WORCESTER — The Edward M. Kennedy Community Health Center received $6.2 million in American Rescue Plan funding, U.S. Rep. James McGovern announced Thursday.
“We’re proudly grateful to (the fund), President Biden and Jim McGovern for his leadership in the house to get the plan passed,” said Stephen Kerrigan, president and CEO of the Edward M. Kennedy Community Health Center since July 2019.
Since the start of the pandemic, the center has had many expenses on COVID-related cares, such as establishing screening tents outside their health center sites on Tacoma and Lincoln streets, and Skyline and Century drives. The center hired nurses to conduct testing and administer vaccines.
Kerrigan said the center will mainly use the money for not only paying COVID-related bills since last year, but also modifying sites and infrastructure and doing funds.
“We’ll be looking at all of our sites as we always are, to find ways to increase access of care, (like) providing more primary clinical spaces,” Kerrigan said.
“It really allows us not just meet the moment of COVID but comes out stronger on the other side,” Kerrigan said.
The center is one of three community health centers in Massachusetts’ Second Congressional District who received the funding. The total in three is $12.9 million.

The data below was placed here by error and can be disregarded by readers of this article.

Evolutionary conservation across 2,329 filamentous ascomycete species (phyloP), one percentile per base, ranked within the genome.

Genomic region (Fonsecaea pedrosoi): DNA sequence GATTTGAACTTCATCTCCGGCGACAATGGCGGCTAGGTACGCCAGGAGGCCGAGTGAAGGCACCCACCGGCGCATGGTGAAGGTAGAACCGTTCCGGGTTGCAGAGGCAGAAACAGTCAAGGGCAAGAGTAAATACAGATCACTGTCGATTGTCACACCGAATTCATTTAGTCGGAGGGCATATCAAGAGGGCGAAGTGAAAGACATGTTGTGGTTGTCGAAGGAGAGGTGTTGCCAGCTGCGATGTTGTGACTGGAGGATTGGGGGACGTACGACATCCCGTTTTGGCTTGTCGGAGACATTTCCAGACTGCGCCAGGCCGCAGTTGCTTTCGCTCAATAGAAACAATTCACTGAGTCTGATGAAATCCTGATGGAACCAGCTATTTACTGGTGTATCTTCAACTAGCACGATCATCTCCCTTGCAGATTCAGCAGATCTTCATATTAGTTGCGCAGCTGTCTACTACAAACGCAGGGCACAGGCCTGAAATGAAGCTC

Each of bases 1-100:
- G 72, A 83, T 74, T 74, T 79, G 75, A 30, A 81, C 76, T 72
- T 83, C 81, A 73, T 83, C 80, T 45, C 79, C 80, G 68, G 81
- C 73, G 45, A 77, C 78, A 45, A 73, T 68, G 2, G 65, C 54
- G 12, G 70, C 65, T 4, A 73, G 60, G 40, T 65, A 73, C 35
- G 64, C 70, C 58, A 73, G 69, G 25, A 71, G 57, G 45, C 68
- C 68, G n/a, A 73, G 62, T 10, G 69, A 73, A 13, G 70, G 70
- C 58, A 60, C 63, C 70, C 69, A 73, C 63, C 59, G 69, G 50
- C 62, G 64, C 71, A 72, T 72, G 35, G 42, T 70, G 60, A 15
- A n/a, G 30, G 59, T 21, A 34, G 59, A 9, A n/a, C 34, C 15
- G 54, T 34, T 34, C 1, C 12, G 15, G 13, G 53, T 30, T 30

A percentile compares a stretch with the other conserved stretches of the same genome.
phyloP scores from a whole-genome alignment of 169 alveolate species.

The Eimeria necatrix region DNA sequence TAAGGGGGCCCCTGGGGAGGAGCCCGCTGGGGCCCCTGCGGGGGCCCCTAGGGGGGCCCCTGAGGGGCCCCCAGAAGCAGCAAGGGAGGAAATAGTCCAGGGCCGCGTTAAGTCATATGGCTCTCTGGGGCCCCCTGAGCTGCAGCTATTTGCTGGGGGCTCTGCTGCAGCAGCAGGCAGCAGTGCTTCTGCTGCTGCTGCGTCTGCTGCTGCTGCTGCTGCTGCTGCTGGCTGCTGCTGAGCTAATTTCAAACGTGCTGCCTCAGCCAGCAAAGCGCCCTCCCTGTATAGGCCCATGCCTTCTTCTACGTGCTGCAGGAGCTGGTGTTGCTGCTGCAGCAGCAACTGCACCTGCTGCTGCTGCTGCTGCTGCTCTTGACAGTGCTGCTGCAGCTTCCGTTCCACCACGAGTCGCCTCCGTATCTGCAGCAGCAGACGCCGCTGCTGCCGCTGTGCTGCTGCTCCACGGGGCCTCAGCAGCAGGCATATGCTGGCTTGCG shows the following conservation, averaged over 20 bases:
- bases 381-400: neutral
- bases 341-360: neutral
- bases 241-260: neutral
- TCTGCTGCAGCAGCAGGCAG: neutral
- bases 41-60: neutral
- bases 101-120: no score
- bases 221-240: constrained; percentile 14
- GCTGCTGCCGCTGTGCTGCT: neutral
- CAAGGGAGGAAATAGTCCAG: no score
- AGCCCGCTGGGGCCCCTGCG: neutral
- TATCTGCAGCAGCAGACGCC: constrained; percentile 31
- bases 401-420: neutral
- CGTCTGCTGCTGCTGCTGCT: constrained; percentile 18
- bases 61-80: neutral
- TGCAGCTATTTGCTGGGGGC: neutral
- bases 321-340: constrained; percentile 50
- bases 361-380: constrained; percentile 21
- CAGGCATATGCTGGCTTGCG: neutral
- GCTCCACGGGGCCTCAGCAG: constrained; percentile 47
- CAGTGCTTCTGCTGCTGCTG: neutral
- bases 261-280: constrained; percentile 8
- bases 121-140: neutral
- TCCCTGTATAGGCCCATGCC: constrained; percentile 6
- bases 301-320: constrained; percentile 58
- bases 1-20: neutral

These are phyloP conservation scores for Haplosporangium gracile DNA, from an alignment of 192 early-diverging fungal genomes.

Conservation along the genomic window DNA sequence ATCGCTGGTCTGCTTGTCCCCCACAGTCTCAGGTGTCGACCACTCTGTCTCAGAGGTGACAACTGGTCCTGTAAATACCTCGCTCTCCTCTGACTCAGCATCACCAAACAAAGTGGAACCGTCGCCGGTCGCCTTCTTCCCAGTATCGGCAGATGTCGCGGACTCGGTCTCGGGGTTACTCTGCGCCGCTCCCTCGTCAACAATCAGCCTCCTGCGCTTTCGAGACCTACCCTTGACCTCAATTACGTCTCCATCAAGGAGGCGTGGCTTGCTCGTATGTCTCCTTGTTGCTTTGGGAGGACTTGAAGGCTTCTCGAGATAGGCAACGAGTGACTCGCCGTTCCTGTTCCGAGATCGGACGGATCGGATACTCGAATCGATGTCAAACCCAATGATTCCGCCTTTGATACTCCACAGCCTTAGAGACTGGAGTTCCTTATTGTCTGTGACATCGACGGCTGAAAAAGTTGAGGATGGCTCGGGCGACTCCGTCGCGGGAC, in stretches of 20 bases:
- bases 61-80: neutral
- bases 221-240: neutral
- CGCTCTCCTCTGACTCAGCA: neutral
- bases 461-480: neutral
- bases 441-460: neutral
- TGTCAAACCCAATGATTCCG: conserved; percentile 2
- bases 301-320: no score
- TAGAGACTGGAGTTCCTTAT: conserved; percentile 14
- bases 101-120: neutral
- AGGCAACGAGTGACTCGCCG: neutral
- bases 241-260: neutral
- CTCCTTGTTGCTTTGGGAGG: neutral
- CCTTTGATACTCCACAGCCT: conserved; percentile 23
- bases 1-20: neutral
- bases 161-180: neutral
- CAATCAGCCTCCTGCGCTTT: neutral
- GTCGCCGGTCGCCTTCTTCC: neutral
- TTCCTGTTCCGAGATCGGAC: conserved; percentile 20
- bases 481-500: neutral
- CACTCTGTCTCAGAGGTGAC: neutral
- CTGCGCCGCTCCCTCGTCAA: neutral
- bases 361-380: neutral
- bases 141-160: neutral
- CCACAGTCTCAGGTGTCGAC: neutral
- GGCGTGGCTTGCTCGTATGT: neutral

“Community health centers play a vital role when it comes to expanding justice and equity in our healthcare system, and that’s never been clearer than in the vital role they have played in responding to COVID-19,” McGovern said. “More help is on the way through the American Rescue Plan so they can redouble their efforts to get more shots in arms, support underserved and vulnerable populations that have been disproportionately impacted by COVID-19, and save more lives during this pandemic.”
The funds are part of President Biden’s American Rescue Plan, which invests $6 billion nationwide to expand access to vaccines in underserved communities.
Through the American Rescue Plan, 37 community health centers throughout Massachusetts will receive a total of $144,350,625.
Throughout the pandemic, the Edward M. Kennedy Community Health Center has maintained financial strength that resulted in no staff layoffs or furloughs, as they adjusted smoothly to telehealth visits and remote work.
According to the center, Kennedy Community Health was able to deliver more than 80% of services through telehealth. Because of that, the rate of patients not showing up for appointments dropped from 22% to less than 13%, and the overall number of patient visits increased.
“Critically important that we have a president who understand the value of community health, we have a congressman and all of our members of Congress who really understand the value of community health centers,” Kerrigan said.